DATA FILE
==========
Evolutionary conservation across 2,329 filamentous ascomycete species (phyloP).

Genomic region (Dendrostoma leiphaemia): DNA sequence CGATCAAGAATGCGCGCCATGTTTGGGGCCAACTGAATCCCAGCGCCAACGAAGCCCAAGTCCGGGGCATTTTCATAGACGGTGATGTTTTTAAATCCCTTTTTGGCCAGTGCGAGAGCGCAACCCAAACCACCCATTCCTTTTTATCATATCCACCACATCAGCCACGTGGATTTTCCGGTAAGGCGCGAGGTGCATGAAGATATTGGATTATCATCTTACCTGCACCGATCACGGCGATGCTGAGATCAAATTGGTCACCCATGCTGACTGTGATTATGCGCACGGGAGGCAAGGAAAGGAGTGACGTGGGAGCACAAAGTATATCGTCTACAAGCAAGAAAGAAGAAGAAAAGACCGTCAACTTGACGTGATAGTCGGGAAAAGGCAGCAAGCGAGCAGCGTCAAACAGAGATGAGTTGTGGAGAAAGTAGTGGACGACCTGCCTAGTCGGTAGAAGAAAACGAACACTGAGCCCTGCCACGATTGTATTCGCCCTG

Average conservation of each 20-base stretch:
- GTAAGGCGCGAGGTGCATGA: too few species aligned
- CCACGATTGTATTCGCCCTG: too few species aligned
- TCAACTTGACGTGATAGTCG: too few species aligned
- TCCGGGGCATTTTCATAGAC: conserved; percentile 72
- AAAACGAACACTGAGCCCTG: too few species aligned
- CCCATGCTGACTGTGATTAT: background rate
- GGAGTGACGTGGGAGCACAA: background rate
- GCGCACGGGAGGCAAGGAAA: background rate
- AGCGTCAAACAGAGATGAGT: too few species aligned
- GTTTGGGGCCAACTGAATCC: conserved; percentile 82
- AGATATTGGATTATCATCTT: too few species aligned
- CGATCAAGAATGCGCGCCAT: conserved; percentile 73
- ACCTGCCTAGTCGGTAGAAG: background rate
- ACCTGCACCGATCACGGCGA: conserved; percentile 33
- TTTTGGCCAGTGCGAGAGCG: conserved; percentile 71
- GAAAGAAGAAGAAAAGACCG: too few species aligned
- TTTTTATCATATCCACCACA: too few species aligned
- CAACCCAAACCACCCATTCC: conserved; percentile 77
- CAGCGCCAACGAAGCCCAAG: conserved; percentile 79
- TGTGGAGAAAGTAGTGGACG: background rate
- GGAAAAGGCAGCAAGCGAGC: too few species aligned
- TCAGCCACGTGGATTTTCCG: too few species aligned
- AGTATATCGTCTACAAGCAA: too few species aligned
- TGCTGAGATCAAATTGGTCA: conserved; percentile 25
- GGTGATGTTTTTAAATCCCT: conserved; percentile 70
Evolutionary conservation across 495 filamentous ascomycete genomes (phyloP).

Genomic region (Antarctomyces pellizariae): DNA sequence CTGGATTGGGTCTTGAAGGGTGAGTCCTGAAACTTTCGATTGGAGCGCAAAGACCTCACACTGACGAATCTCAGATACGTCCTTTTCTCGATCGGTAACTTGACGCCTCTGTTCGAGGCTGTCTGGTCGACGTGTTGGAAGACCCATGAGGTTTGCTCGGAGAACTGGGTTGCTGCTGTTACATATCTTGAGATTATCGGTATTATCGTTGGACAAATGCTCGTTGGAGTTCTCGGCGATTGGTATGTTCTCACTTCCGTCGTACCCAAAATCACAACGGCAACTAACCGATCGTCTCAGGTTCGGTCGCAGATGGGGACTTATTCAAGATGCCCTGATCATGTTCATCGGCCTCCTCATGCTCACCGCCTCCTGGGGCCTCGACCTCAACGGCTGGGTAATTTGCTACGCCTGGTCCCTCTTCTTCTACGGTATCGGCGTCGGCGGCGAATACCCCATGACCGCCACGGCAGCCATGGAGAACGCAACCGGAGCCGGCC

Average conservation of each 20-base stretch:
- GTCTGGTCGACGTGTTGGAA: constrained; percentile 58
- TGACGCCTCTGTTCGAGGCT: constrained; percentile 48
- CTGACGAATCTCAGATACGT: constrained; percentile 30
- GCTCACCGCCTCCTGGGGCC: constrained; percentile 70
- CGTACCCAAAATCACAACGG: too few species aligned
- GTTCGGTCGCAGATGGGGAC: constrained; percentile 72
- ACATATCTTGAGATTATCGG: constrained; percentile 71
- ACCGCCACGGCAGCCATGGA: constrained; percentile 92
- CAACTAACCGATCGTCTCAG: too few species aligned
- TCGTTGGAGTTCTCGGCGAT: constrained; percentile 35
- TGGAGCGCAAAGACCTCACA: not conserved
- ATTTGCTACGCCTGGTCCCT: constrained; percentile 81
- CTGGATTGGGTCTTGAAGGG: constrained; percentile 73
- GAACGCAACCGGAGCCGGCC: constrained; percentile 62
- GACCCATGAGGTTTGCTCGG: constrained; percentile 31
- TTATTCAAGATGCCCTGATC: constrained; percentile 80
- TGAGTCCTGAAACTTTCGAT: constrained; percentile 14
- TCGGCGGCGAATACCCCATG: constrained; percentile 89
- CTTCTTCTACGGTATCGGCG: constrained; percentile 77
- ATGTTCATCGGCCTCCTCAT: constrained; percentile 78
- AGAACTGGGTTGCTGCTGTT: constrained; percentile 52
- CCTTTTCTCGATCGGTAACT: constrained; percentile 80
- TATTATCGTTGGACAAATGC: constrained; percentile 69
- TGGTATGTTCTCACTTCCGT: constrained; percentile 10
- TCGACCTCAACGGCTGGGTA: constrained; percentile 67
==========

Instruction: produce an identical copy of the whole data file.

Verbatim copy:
Evolutionary conservation across 2,329 filamentous ascomycete species (phyloP).

Genomic region (Dendrostoma leiphaemia): DNA sequence CGATCAAGAATGCGCGCCATGTTTGGGGCCAACTGAATCCCAGCGCCAACGAAGCCCAAGTCCGGGGCATTTTCATAGACGGTGATGTTTTTAAATCCCTTTTTGGCCAGTGCGAGAGCGCAACCCAAACCACCCATTCCTTTTTATCATATCCACCACATCAGCCACGTGGATTTTCCGGTAAGGCGCGAGGTGCATGAAGATATTGGATTATCATCTTACCTGCACCGATCACGGCGATGCTGAGATCAAATTGGTCACCCATGCTGACTGTGATTATGCGCACGGGAGGCAAGGAAAGGAGTGACGTGGGAGCACAAAGTATATCGTCTACAAGCAAGAAAGAAGAAGAAAAGACCGTCAACTTGACGTGATAGTCGGGAAAAGGCAGCAAGCGAGCAGCGTCAAACAGAGATGAGTTGTGGAGAAAGTAGTGGACGACCTGCCTAGTCGGTAGAAGAAAACGAACACTGAGCCCTGCCACGATTGTATTCGCCCTG

Average conservation of each 20-base stretch:
- GTAAGGCGCGAGGTGCATGA: too few species aligned
- CCACGATTGTATTCGCCCTG: too few species aligned
- TCAACTTGACGTGATAGTCG: too few species aligned
- TCCGGGGCATTTTCATAGAC: conserved; percentile 72
- AAAACGAACACTGAGCCCTG: too few species aligned
- CCCATGCTGACTGTGATTAT: background rate
- GGAGTGACGTGGGAGCACAA: background rate
- GCGCACGGGAGGCAAGGAAA: background rate
- AGCGTCAAACAGAGATGAGT: too few species aligned
- GTTTGGGGCCAACTGAATCC: conserved; percentile 82
- AGATATTGGATTATCATCTT: too few species aligned
- CGATCAAGAATGCGCGCCAT: conserved; percentile 73
- ACCTGCCTAGTCGGTAGAAG: background rate
- ACCTGCACCGATCACGGCGA: conserved; percentile 33
- TTTTGGCCAGTGCGAGAGCG: conserved; percentile 71
- GAAAGAAGAAGAAAAGACCG: too few species aligned
- TTTTTATCATATCCACCACA: too few species aligned
- CAACCCAAACCACCCATTCC: conserved; percentile 77
- CAGCGCCAACGAAGCCCAAG: conserved; percentile 79
- TGTGGAGAAAGTAGTGGACG: background rate
- GGAAAAGGCAGCAAGCGAGC: too few species aligned
- TCAGCCACGTGGATTTTCCG: too few species aligned
- AGTATATCGTCTACAAGCAA: too few species aligned
- TGCTGAGATCAAATTGGTCA: conserved; percentile 25
- GGTGATGTTTTTAAATCCCT: conserved; percentile 70
Evolutionary conservation across 495 filamentous ascomycete genomes (phyloP).

Genomic region (Antarctomyces pellizariae): DNA sequence CTGGATTGGGTCTTGAAGGGTGAGTCCTGAAACTTTCGATTGGAGCGCAAAGACCTCACACTGACGAATCTCAGATACGTCCTTTTCTCGATCGGTAACTTGACGCCTCTGTTCGAGGCTGTCTGGTCGACGTGTTGGAAGACCCATGAGGTTTGCTCGGAGAACTGGGTTGCTGCTGTTACATATCTTGAGATTATCGGTATTATCGTTGGACAAATGCTCGTTGGAGTTCTCGGCGATTGGTATGTTCTCACTTCCGTCGTACCCAAAATCACAACGGCAACTAACCGATCGTCTCAGGTTCGGTCGCAGATGGGGACTTATTCAAGATGCCCTGATCATGTTCATCGGCCTCCTCATGCTCACCGCCTCCTGGGGCCTCGACCTCAACGGCTGGGTAATTTGCTACGCCTGGTCCCTCTTCTTCTACGGTATCGGCGTCGGCGGCGAATACCCCATGACCGCCACGGCAGCCATGGAGAACGCAACCGGAGCCGGCC

Average conservation of each 20-base stretch:
- GTCTGGTCGACGTGTTGGAA: constrained; percentile 58
- TGACGCCTCTGTTCGAGGCT: constrained; percentile 48
- CTGACGAATCTCAGATACGT: constrained; percentile 30
- GCTCACCGCCTCCTGGGGCC: constrained; percentile 70
- CGTACCCAAAATCACAACGG: too few species aligned
- GTTCGGTCGCAGATGGGGAC: constrained; percentile 72
- ACATATCTTGAGATTATCGG: constrained; percentile 71
- ACCGCCACGGCAGCCATGGA: constrained; percentile 92
- CAACTAACCGATCGTCTCAG: too few species aligned
- TCGTTGGAGTTCTCGGCGAT: constrained; percentile 35
- TGGAGCGCAAAGACCTCACA: not conserved
- ATTTGCTACGCCTGGTCCCT: constrained; percentile 81
- CTGGATTGGGTCTTGAAGGG: constrained; percentile 73
- GAACGCAACCGGAGCCGGCC: constrained; percentile 62
- GACCCATGAGGTTTGCTCGG: constrained; percentile 31
- TTATTCAAGATGCCCTGATC: constrained; percentile 80
- TGAGTCCTGAAACTTTCGAT: constrained; percentile 14
- TCGGCGGCGAATACCCCATG: constrained; percentile 89
- CTTCTTCTACGGTATCGGCG: constrained; percentile 77
- ATGTTCATCGGCCTCCTCAT: constrained; percentile 78
- AGAACTGGGTTGCTGCTGTT: constrained; percentile 52
- CCTTTTCTCGATCGGTAACT: constrained; percentile 80
- TATTATCGTTGGACAAATGC: constrained; percentile 69
- TGGTATGTTCTCACTTCCGT: constrained; percentile 10
- TCGACCTCAACGGCTGGGTA: constrained; percentile 67